The winner of the 2006 edition of the CONCACAF Champions Cup is sure to come from either Mexico or Costa Rica as Club America take on LD Alajuelense and Toluca host holders Deportivo Saprissa in the first-legs of the premier club competition's semi-final round on 22 and 23 March.
Mexico's clubs will have history on their side as they have won nearly half (21) of the instalments of the 44-year-old CONCACAF club championship. But fittingly, Costa Rica's clubs are second-best in the record books of the Champions Cup earning the laurels on six occasions. And with LD Alajuelense and Saprissa - Costa Rica's two most successful clubs historically speaking - having won the regional title in 2004 and 2005 respectively, they may well have the edge on recent form as the hunt for a spot in next year's FIFA Club World Championship heats up.
The first meeting on 22 March will pit defending champions and Costa Rican giants Deportivo Saprissa against Toluca of Mexico City. Although the Purple Monster, as Saprissa are known, hold the title, Toluca were the last Mexican side to win the competition back in 2003 and will be fancying their chances at home in the first-half of the semi-final series.
Making easy meat of Honduran champions Olimpia in the quarter-finals (4-1 on aggregate), America Gallego's men will be quietly confident - especially considering the heavy lifting Saprissa had to do in their edgy, down-to-the-wire series with American outfit LA Galaxy.
Hernan Medford's men, who have won three Champions Cups since 1993 and finished third at least year's FIFA Club World Championship in Japan, struggled significantly against the MLS outfit from Los Angeles. Failing to score in the first leg on the road, they found themselves 2-0 down at halftime and looking like dropping a rare result at home in the return affair. But Reynaldo Parks' headed winner in extra-time forced the Ticos - who have no less than 7 Costa Rican full internationals in the first team - through on a slim 3-2 aggregate after a gritty comeback.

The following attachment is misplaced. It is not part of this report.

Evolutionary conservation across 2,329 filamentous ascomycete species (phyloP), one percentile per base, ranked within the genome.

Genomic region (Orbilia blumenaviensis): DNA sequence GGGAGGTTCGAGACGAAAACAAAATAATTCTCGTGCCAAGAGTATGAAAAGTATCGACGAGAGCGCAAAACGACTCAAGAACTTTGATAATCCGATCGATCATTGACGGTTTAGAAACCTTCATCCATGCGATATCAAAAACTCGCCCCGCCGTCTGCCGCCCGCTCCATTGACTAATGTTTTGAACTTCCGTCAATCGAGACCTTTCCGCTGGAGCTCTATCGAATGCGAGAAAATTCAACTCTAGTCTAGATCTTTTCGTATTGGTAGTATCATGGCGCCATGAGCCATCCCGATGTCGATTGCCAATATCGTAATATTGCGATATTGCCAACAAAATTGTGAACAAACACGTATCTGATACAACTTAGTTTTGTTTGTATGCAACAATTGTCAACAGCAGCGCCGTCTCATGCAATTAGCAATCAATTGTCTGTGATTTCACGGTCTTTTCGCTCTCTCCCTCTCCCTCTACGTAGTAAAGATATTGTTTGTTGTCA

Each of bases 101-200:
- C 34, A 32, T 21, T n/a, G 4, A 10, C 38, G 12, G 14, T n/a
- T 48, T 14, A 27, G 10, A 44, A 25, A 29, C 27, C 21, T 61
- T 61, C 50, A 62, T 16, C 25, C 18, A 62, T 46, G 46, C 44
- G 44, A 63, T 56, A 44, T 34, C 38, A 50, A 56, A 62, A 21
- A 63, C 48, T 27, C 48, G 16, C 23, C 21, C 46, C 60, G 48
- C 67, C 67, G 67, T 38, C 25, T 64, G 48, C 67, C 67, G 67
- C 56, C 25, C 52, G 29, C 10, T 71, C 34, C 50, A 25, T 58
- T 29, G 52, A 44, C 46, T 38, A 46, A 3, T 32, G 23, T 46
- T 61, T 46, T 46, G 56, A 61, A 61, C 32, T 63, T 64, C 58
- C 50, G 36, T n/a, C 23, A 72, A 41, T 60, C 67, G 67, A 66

With no goals yet from Costa Rican international top scorer and FIFA World Cup Korea/Japan 2002 veteran Ronald Gomez, Medford will be desperate to get the big battering ram of a forward among the goals, especially considering he's scored only twice in the Clausura domestic campaign. On the other side of the fence, Gallego will be keen for Argentine countryman Rodrigo Diaz to keep up his torrid scoring run and impressive performances in the centre of midfield. His 50-yard chip over the keeper and under the crossbar in San Pedro Sula against Olimpia is a slight indication of the kind of form he is in for the Red Devils.
Goal-shy La Liga meet torrid America
The other semi-final first leg will take place on Thursday 23 March and pit four-time Champions Cup winners Club America of Mexico City against twice champions Liga Deportiva Alajuelense of Costa Rica.
Despite winning the 2004 edition of the Champions Cup, Alajuelense (or simply La Liga to their fans) will be desperate for increased attacking output when they host Club America. Unable to score in their first leg quarter-final game against New England Revolution on a fast-moving pitch in Hamilton, Bermuda, it took them no less than 90 minutes of the return leg to get their first goal of the 2006 CONCACAF Champions Cup. Granted it was a stunning free kick from Carlos Hernandez and enough to see them through on a monumentally nerve-jangling 1-0 aggregate scoreline, but it will not have confidence soaring when it comes to getting goals as they host the first semi-final leg in Alajuela.
Mexico City giants Club America, on the other hand, made mincemeat of Jamaica's Portmore United over their two quarter-final legs, scoring seemingly at will. The first leg in Texas saw what was effectively a reserve squad earn a result thanks to the heroics and leadership of talismanic Aaron Padilla. And it was more of the same in the return leg as he grabbed a hat-trick to help bring the overall aggregate to a bloated 7-3.
Though they are the most successful of the remaining teams in terms of Champions Cup titles, America - who have been suffering through some indifferent domestic form and recently changed coaches, bringing in Manuel Lapuente - have not won on the continental stage since their last victory back in 1992.
The demanding fans back home at the Azteca will not be content with merely a decent showing and, considering their domestic form of late, the Champions Cup may well represent the only hope for silverware in 2006.